Antivirus change; no more Sophos


Gannon University students, faculty and staff no longer have to install Sophos antivirus endpoint protection on their personal devices because the Information Technology Services (ITS) department made the decision to discontinue the provision of Sophos this year.

The Sophos antivirus software was previously provided to all students by the university and was mandatory in order to use Gannon’s network. All students who wanted to access the network had to install it onto their personal computers.

ITS Director Mark Jordano cited several reasons for the recent change.

He said Sophos is equally or less efficient than free antivirus software. It has also become an unnecessary cost for Gannon and an issue for some students.

Gannon began using Sophos around 2008 because a wave of significant viruses began attacking the personal computers of over 400 students.

Jordano said that viruses are still an issue but the recent rise of difficult-to-detect malware and phishing scams are even more concerning.

Jordano said that, over time, the department noticed that viruses were still getting through, even with Sophos, and that better results were coming from free antivirus software.

ITS recommends several free antivirus software programs that are also Bradford Networks supported, on its website including Panda Security, Windows Defender and Avira.

“Our expectation is that these are going to be good or even better than Sophos,” Jordano said. “Sophos is no better than what is out there for free.”

Jordano briefly noted the budget impact. Sophos costed Gannon approximately $4,000 per year to provide protection to all students.

ITS recognized that Sophos was an unnecessary cost because free antivirus software is just as effective if not more.

Another reason for the change is that free antivirus software is preinstalled on most new PCs and the majority of students came to Gannon using antivirus software that came with their PC.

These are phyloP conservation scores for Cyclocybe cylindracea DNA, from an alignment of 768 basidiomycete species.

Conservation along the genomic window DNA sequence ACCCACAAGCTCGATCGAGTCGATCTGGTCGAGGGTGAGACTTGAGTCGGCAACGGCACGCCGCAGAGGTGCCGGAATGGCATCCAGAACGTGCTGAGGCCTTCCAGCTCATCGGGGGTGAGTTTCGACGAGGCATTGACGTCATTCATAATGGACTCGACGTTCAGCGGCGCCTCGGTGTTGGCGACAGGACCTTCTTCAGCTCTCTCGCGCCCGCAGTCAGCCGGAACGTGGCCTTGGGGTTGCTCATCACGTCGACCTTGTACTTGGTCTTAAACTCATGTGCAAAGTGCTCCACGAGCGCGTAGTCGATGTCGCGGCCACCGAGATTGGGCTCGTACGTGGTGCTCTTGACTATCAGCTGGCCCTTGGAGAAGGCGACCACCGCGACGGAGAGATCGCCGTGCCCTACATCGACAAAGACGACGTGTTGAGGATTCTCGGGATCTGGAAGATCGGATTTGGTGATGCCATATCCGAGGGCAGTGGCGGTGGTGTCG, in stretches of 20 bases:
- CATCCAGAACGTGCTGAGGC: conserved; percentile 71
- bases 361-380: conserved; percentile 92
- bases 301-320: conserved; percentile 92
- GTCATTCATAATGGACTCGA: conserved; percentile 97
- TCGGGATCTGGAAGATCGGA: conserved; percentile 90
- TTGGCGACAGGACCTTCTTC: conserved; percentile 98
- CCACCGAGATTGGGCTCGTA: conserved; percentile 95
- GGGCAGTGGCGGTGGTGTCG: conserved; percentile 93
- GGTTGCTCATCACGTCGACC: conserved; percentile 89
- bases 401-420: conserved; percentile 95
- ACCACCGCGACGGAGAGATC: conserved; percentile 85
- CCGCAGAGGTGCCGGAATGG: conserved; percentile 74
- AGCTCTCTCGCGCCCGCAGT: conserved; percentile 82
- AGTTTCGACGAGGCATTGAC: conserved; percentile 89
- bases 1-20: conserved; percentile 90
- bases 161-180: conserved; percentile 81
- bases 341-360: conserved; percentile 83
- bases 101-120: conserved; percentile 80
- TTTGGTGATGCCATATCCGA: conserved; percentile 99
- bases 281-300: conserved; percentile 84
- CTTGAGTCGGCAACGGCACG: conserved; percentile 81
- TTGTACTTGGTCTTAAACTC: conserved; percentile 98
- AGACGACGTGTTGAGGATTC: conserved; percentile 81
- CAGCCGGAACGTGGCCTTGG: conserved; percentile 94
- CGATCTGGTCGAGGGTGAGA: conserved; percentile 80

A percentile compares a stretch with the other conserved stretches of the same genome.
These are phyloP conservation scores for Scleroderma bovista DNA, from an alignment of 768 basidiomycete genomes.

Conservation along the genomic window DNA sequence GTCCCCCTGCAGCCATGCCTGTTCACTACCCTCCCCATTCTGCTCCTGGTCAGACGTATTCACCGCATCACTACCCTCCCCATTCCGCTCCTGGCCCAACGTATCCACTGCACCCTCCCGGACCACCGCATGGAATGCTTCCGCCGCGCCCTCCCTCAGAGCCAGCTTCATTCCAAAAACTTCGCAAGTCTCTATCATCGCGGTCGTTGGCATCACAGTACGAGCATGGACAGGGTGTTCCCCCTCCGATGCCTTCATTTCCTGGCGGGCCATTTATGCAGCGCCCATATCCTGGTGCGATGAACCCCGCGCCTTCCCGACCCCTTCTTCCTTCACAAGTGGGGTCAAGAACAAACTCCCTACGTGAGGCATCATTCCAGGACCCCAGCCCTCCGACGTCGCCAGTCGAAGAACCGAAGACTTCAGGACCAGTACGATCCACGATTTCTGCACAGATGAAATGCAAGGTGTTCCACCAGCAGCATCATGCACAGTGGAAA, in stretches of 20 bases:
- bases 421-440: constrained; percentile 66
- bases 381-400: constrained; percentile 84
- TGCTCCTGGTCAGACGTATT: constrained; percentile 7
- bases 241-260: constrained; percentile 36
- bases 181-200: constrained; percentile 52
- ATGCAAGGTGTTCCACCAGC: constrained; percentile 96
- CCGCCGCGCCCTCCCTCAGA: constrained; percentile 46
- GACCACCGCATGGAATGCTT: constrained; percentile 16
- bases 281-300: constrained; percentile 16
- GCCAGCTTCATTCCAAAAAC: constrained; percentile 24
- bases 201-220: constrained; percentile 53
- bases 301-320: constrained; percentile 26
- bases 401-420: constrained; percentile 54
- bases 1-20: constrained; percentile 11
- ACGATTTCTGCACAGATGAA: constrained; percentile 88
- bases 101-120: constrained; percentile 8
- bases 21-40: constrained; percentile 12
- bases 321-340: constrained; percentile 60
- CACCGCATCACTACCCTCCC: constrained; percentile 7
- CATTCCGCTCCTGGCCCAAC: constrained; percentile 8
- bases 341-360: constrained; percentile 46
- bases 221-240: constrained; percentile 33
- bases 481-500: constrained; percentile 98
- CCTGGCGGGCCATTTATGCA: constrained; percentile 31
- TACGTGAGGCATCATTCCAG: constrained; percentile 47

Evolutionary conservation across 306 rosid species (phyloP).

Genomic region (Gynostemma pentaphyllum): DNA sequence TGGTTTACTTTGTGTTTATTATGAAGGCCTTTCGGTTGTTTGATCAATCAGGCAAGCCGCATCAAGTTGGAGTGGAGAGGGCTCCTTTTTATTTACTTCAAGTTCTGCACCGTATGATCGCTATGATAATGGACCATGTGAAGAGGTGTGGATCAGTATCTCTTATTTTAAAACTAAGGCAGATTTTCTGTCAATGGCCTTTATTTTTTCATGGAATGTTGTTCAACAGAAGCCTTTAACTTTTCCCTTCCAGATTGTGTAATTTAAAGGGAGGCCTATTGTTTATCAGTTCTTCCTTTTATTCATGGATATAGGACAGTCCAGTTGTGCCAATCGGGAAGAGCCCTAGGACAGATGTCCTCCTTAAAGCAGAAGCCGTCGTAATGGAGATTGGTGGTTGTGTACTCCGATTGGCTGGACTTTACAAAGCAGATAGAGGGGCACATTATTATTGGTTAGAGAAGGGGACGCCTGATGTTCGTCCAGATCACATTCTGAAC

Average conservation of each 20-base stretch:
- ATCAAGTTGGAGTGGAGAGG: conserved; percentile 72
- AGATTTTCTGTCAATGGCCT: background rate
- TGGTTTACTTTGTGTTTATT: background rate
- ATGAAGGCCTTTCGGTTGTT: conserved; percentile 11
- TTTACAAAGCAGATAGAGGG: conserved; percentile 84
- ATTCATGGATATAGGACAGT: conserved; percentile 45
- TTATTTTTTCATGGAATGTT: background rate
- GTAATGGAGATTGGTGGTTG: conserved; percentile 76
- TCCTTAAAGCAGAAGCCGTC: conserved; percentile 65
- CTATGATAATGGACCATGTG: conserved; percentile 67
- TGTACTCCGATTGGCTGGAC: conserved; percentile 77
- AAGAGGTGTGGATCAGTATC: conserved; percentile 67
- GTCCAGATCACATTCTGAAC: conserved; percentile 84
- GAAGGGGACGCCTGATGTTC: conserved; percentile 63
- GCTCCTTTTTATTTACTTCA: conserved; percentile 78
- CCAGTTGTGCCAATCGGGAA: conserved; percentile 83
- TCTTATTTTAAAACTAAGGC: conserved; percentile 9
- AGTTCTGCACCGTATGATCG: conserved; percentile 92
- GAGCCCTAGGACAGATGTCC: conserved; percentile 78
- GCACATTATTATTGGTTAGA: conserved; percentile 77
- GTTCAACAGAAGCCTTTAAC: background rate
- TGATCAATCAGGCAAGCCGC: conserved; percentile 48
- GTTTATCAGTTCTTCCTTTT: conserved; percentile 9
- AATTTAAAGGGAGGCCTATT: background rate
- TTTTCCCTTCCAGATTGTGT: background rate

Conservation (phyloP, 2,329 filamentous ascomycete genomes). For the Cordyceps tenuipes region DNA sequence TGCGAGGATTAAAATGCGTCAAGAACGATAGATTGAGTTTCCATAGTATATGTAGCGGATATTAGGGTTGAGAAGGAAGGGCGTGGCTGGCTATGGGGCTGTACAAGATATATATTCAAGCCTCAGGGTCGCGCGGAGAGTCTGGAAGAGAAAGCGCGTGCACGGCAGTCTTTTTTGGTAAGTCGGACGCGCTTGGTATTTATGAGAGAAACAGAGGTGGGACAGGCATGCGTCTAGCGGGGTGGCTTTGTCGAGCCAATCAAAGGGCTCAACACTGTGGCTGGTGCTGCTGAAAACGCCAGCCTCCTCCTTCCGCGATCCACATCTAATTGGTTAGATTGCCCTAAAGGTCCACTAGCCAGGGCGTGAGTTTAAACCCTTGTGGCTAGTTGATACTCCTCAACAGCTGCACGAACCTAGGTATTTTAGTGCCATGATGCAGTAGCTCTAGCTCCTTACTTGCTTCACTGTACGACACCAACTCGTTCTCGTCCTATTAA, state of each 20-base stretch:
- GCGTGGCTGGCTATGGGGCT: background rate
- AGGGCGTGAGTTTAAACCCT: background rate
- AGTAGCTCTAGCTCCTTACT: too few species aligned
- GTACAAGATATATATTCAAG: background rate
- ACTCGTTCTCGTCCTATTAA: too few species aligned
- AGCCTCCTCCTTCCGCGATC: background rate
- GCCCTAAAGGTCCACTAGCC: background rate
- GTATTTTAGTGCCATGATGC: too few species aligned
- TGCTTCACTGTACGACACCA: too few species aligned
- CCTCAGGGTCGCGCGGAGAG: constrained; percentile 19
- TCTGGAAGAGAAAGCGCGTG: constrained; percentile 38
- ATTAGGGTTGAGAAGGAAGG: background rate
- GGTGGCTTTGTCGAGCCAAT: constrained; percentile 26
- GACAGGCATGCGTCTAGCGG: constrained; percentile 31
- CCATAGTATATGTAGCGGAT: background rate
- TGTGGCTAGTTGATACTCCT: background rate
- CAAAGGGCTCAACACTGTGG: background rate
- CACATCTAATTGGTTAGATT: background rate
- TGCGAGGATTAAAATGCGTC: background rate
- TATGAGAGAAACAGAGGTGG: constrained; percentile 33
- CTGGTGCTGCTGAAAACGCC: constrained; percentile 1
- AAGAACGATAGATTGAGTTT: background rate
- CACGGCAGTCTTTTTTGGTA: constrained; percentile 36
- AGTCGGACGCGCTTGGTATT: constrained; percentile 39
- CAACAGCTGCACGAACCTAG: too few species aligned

In the past, students had to switch to Sophos, but they now can continue to use the antivirus software of their choice.

Eve Andresky, a junior biology major, said she received very expensive antivirus software as a graduation gift from her grandparents.

During her freshman year, she was told at orientation to change over to Sophos. This year, she installed one of the free antivirus software options and her PC is running well.

Andresky said she was never impressed with Sophos.

Each installation and update was problematic for her. “It was inconvenient,” she said.

Raquel Ramsuchit, a third year student in the physician assistant program, said she had problems with Sophos on her MacBook, but the ITS department figured it out for her.

Like Ramsuchit, many other students are still using Sophos during this transitional period.

ITS would like all students to install a different antivirus software program by the end of the fall semester.

If a student is in need of antivirus software, ITS is ready to help.

Jordano encourages students having issues to contact the Help Desk during normal business hours so they can provide assistance with the installation of one from over 30 recommended free or purchasable antivirus software programs.


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